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Mastalgia

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Overview

Mastalgia, commonly known as breast pain, is a common condition amongst women of all ages around the world. It is difficult to pinpoint the exact cause of breast pain, it is usually attributed to hormone levels, medications, breast size, breast structure and so on. 

Types of Mastalgia

Breast pain or mastalgia is commonly divided into two main categories: 

  1. Cyclic mastalgia
    Cyclic mastalgia or breast pain affects menstruating women and generally occurs due to the changing hormone levels during menstruation. It starts towards the end of the menstrual cycle, usually a week before your period starts. Cyclic mastalgia usually affects the outer and upper parts of both breasts as well as the underarm area. It is accompanied by swollen tender breasts and the symptoms should fade away with the progress of your menstrual cycle.  
  2. Noncyclic mastalgia
    Non cyclic mastalgia or breast pain isn’t linked to your menstrual cycle. It may feel like localized burning, sharp pain or soreness in the breast. It is common amongst menopausal women and can be chronic or acute. Non cyclic breast pain usually occurs due to costochondritis or inflammation of the junction of the bone and the cartilage of the ribcage. You should seek medical attention for the appropriate treatment.   

About The Condition

Almost every woman has gone through some form of breast pain at one point in their lives. Mestalgia (breast pain) if cyclic usually occurs during different parts of the menstrual cycle and is attributed to the changing hormone levels. Non cyclic breast pain can be a result of many underlying conditions such as breast cysts, breastfeeding, mastitis (infection of the milk ducts), engorgement, diet or extramammary concerns amongst others. Research is still being conducted to understand the causes behind cyclic and noncyclic breast pain and the significance of hormone levels in the same.  

Risk factors for Mastalgia

There are no defined risk factors to identify women more likely to experience breast pain or mastalgia. However, a few possible risk factors to keep an eye on are: 

  1. Smoking tobacco  
  2. Breast size (Larger sized breasts are more likely to experience breast pain) 
  3. Use of ill-fitting or incorrect sized brassieres  
  4. Use of medications that can impact hormone levels (such as birth control pills) 
  5. Menstruation (linked to cyclic mastalgia) 
  6. Chest wall pain (from activities like rowing, raking, shovelling etc) 
  7. Pregnancy

Symptoms

The main symptom of mastalgia is pain in the breast region. It can be sharp, radiating or be all over the breast. It can affect either one or both breasts. If it occurs periodically aligned with your menstrual cycle, it is called cyclic mastalgia and is usually normal. In case it is chronic, you should seek medical attention to identify the root cause and get the appropriate treatment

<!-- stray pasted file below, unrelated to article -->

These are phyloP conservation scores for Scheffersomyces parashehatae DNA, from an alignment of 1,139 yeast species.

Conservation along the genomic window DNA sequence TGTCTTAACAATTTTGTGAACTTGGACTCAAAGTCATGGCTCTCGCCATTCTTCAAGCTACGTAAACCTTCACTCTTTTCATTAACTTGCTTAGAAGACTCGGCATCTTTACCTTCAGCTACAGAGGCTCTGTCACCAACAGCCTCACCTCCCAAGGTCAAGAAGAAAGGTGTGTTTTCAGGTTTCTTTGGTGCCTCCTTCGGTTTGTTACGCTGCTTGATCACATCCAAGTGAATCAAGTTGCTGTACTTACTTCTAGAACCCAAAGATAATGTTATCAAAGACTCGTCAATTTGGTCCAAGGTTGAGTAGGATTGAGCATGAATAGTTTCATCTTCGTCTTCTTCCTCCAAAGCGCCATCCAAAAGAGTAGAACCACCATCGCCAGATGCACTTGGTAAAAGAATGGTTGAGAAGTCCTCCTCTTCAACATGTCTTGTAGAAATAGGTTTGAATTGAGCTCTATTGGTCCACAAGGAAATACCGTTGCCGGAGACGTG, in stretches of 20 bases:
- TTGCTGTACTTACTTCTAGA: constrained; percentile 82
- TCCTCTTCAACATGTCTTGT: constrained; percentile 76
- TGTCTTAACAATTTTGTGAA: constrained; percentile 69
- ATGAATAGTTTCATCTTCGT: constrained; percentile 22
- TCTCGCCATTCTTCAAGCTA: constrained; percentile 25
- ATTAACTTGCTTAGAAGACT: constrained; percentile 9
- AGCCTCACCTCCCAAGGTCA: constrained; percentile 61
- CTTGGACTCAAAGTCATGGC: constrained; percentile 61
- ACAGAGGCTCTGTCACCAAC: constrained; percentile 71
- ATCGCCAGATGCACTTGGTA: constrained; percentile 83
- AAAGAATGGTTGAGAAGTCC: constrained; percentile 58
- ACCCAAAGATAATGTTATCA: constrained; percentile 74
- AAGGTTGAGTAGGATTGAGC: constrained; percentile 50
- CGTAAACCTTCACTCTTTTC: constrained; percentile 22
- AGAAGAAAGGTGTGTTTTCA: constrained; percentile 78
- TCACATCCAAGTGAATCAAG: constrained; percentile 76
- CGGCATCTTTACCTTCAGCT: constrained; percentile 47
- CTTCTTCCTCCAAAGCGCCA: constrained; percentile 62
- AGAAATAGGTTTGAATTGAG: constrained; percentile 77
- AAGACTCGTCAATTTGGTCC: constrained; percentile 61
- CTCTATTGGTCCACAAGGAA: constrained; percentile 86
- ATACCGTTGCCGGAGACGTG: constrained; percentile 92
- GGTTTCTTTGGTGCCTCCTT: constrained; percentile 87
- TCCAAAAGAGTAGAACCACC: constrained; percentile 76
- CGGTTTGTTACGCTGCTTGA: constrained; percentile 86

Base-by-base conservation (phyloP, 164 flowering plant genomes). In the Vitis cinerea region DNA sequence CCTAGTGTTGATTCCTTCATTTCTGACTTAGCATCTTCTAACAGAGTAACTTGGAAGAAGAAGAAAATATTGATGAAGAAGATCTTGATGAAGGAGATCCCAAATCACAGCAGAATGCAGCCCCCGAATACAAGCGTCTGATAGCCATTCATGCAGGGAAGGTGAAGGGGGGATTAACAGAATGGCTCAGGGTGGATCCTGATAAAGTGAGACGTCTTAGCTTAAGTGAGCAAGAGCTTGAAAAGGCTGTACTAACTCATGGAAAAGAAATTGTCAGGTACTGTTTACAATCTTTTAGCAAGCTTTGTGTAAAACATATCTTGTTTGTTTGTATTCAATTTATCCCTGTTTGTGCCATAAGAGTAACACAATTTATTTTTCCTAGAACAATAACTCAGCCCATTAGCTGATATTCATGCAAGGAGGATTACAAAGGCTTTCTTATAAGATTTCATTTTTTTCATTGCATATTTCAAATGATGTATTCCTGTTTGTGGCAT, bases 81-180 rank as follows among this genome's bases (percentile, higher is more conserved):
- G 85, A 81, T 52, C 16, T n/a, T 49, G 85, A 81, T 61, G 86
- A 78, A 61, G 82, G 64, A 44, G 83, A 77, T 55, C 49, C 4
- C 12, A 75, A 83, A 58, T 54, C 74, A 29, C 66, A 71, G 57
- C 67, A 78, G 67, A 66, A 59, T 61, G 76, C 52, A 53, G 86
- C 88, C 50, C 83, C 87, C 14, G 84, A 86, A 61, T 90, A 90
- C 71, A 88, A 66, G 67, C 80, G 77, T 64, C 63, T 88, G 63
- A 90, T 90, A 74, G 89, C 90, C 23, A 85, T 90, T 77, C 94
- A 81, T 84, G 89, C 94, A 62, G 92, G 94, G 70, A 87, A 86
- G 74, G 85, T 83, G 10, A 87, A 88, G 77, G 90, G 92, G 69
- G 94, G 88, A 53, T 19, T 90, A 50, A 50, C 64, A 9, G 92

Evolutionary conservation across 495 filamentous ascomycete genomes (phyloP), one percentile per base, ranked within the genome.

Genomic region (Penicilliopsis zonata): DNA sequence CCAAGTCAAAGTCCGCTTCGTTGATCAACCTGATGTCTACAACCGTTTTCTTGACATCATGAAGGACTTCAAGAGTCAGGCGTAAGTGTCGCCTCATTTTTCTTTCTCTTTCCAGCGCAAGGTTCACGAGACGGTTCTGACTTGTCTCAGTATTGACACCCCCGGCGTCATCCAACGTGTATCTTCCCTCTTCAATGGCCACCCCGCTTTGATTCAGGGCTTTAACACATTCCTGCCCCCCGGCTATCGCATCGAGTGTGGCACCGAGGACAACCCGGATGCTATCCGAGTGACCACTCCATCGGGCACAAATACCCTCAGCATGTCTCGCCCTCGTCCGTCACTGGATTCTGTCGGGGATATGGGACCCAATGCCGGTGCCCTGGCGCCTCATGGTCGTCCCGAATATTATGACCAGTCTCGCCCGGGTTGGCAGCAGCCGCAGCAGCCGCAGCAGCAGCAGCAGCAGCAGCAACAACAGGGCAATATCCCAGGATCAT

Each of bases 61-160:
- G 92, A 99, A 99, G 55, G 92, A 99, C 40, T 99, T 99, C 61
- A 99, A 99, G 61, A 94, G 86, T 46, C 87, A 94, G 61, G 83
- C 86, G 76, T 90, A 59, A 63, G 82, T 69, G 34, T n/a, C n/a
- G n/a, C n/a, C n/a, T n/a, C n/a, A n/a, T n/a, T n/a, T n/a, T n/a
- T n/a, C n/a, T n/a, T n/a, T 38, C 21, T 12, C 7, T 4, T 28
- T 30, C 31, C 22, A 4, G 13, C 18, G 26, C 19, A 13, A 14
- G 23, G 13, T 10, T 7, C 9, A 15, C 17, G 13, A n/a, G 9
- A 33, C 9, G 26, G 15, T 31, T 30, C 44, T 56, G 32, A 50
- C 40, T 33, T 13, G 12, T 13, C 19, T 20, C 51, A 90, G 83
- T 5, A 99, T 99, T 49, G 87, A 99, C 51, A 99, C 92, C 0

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Diagnosis of Mastalgia

  1. Breast exam
    Your doctor would initially perform a physical breast exam to identify the tender or painful region as well as to see any obvious abnormalities in the breast (such as lumps).
  2. Mammogram/Ultrasound
    Based on the type of pain, age of the patient and the findings from the physical exam, the doctor might recommend these imaging scans to check for anything out of the ordinary inside the breast.
  3. Breast Biopsy
    Tissue samples from the affected region might be examined to rule out breast cancer.

Treatment of Mastalgia

Based on the reason behind mastalgia your doctor can recommend any one of or a combination of the following treatments: 

  1. Follow a low-fat, rich in omega-3 fatty acid diet 
  2. Switch to a supportive bra 
  3. Warm compress to the affected region 
  4. Reduce salt consumption 
  5. Medications such as topical nonsteroidal anti-inflammatory drugs to ease the pain 
  6. For pain caused by ongoing medical treatments, alternative medication might be recommended 
  7. Breast reduction surgery (for breast pain caused by size) 

Prevention

In most cases, mastalgia can’t be prevented. Using proper fitting, supportive bras, avoiding unhealthy habits like smoking and following a healthy diet can reduce some of the risk factors.   

FAQs

1. When should I visit a doctor for my breast pain?

In most cases, breast pain should abate on its own. However, you should seek medical attention if: 

  • It is interfering in your daily life 
  • If it seems to be becoming more severe with time 
  • If it is only in one breast or concentrated in one area 
  • If it lasts longer than two weens 
  • If it is accompanied by a lump or more 

If the pain you experience is sudden and you also have chest pain, seek emergency case as it might be a sign of a heart attack.

2. Does my breast pain mean I have breast cancer?

If breast pain is a solitary symptom it doesn’t necessarily mean breast cancer, even if it is noncyclic. However, if it doesn’t seem to go away on its own, you should seek medical help. If it is accompanied by other symptoms such as discharge, redness or lumps etc, immediate check-up should be done as it might indicate a more severe underlying cause 

3. Can mastalgia be in one breast?

Mastalgia can affect either one or both the breasts. It can be felt all over or might seem to radiate in the underarm region, it can also be acute and localised. To identify if it is cyclic mastalgia, you can chart your breast pain and compare it with your menstrual cycle to identify a link.  

 
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